I picked up the buck and reviewed SEGA and Gearbox’s massively controversial flop, Aliens: Colonial Marines. Just to see if it was as bad as people say.
Aliens: Colonial Marines
It’s a difficult balancing act needed to take a much beloved cultural icon and continue it in a new direction. On one side, it means you have a pre-existing universe, characters, aesthetic and tone, which in turn brings with it an eager audience. On the other, lies the possibility of introducing fatal elements into an existing framework that might work against the whole, as well as the conservative fringes who will hold a purist’s grudge.
It should therefore have come as a surprise to no-one that when Aliens: Colonial Marines (A:CM) came out, after nearly seven years since it’s first announcement, that expectations would be high. Doubly so, as the Alien franchise is such a cornerstone of popular culture, which has permeated almost every facet of Science Fiction gaming and further into horror, drama and beyond. So when Gearbox and SEGA said they weren’t just making another Alien game, as there are plenty of those, but instead a direct sequel to the film Aliens; people were expecting something special.
Now we weren’t actually sent a copy of the game and the reason should be self evidnt for that as you read on. But we thought we’d give our thoughts on it anyway. It’s been more or less agreed universally that the entire escapade has been a godawful folly, and with Gearbox, SEGA and the subsiduary companies hired to help finish various aspects off all pointing fingers around at each other, the whole mess is getting out of hand. People are angry, and upset and A:CM is being lambasted as the worst game since ever.
And that’s a shame, because, it actually isn’t all that bad.
Now hold on! Don’t rush off, listen to what I’m saying. It’s not ALL that bad. It’s not a great game, it’s not even a particularly good game. It’s at best an inoffensively mediocre shooter, the enemy AI is bad or just dull, the guns are underpowered, the plot is dreadfully silly, and all the actors, including several stars from the movie (some reprising roles, some as new characters) sound tired, bored and like they just wanted to grab their cheques and leave. Worse still, the closing cinematic sequence of the game is woefully rushed, badly scripted and the motion capture team look like this was all shot a 5.30 on the friday night before a bank holiday weekend. In fact the funniest and cleverest moments in the game are a couple of sly nods to Prometheus. Now that’s fairly damning. Even so, there is a simple and real fun to the experience of footeling around recreations of the locales from Alien and Aliens (yes you get to explore the ship from Alien and see the Space Jockey, (see below)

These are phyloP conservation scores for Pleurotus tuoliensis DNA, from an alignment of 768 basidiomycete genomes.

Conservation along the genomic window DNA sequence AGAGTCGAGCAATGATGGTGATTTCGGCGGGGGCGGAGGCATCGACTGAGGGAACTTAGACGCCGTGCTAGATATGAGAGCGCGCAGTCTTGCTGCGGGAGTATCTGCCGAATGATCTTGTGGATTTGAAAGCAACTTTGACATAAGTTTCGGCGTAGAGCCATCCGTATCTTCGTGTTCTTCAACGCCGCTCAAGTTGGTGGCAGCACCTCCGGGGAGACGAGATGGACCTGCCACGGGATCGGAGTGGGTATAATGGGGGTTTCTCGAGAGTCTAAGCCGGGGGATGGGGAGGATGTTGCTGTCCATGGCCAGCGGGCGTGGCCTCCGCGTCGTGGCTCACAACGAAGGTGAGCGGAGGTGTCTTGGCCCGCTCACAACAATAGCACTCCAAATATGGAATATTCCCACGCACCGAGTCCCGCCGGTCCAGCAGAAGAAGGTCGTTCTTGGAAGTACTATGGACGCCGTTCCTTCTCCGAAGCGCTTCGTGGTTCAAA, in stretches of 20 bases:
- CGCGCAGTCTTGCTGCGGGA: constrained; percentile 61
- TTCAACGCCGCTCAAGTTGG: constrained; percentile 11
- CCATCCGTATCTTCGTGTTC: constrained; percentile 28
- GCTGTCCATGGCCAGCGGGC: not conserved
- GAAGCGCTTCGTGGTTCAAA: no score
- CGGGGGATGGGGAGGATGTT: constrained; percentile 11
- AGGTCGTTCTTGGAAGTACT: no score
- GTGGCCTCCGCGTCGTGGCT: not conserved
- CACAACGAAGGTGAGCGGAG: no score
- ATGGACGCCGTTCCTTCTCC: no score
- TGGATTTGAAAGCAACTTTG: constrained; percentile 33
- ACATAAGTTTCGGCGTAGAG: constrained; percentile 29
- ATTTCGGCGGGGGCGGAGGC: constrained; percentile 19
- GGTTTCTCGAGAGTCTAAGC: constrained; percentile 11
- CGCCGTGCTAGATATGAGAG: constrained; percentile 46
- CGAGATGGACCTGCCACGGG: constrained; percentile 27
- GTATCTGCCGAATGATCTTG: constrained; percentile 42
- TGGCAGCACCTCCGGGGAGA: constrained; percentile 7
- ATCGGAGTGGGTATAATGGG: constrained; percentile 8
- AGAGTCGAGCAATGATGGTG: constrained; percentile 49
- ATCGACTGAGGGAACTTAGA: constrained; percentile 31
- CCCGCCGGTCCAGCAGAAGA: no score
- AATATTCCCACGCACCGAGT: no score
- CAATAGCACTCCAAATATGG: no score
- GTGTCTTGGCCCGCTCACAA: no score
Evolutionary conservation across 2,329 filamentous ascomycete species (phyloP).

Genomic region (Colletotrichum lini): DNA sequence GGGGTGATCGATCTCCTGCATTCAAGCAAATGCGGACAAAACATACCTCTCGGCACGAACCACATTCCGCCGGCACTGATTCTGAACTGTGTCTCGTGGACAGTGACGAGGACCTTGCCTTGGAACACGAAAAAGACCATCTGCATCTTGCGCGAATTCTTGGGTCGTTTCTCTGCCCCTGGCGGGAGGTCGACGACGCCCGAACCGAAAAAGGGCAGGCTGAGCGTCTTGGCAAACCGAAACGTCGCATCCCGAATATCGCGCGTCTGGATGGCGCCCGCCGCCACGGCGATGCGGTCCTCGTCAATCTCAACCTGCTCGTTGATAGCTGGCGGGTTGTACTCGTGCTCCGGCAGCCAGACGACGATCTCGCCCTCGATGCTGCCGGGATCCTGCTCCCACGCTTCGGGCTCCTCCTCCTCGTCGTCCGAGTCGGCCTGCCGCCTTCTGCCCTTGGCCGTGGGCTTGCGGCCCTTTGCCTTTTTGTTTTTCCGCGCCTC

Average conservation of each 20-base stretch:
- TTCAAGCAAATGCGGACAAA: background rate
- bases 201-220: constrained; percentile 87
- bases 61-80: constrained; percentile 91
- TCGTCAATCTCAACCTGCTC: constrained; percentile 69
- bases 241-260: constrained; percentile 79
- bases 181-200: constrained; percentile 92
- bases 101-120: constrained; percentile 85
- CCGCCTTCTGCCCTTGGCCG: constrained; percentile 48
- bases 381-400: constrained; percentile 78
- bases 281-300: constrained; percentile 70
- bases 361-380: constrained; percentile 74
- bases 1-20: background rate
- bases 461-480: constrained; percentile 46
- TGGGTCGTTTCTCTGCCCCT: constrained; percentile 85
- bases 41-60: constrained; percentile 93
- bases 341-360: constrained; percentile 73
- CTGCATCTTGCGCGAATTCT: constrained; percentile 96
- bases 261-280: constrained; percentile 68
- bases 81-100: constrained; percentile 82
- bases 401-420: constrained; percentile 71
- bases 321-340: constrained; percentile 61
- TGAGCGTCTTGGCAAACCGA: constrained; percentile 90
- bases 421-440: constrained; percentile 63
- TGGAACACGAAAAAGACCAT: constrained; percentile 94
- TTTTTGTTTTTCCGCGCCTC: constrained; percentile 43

The design of the levels is shockingly accurate to the movie, in fact, one of the saddest moments while rushing round Hadley’s Hope was the realisation that you could find almost every major location from the movie, medical, operations, the corridor where Hudson is pulled through the floor, the vent Newt leads the survivors to safety through, all there, in fully rendered detail. And made utterly no use of whatsoever. The guns all look and sound JUST like they should, but feel underpowered. Everything comes close then fails to deliver. Even the engine, which has been used for far prettier games like this, seems dull somehow, despite the detail present. It’s not the shambolic return to PS2 era graphics, as some have said but it’s not 2013 quality. Everything feels rushed. Which in a game that was delayed by YEARS shouldn’t ever happen.
Aliens: Colonial Marines is a failure, and that failure is so much more keenly felt due to our love of the film it succeeds. It’s not a terrible game, stick it on multiplayer and there is a workable if unimaginative set of staple game-types. The campaign is short, and irritatingly swamped with segments placing marines up against ‘other marines’ rather than fighting off hordes of aggressive Xenomorphs, but it isn’t so bad you’d throw in the towel. There aren’t any game breaking moments of utterly ruined and brokenly unfair gamplay (Looking right at you, under-fire ledge jump in Black Ops 2!)
Should you buy it? Of course not, but the sad fact is that the game has already taken in millions in pre-order sales and week 1 purchases. If you hadn’t bought it, and are desperate to see it regardless of what anyone says, then heed this thought, it’ll be in a bargin bin soon enough, so wait, or buy second hand, or simply rent it over a dull and rainy weekend. Because this is not worth full retail price, it also however, isn’t the worst game ever made, it’s floating just below the line that marks out complete mediocrity.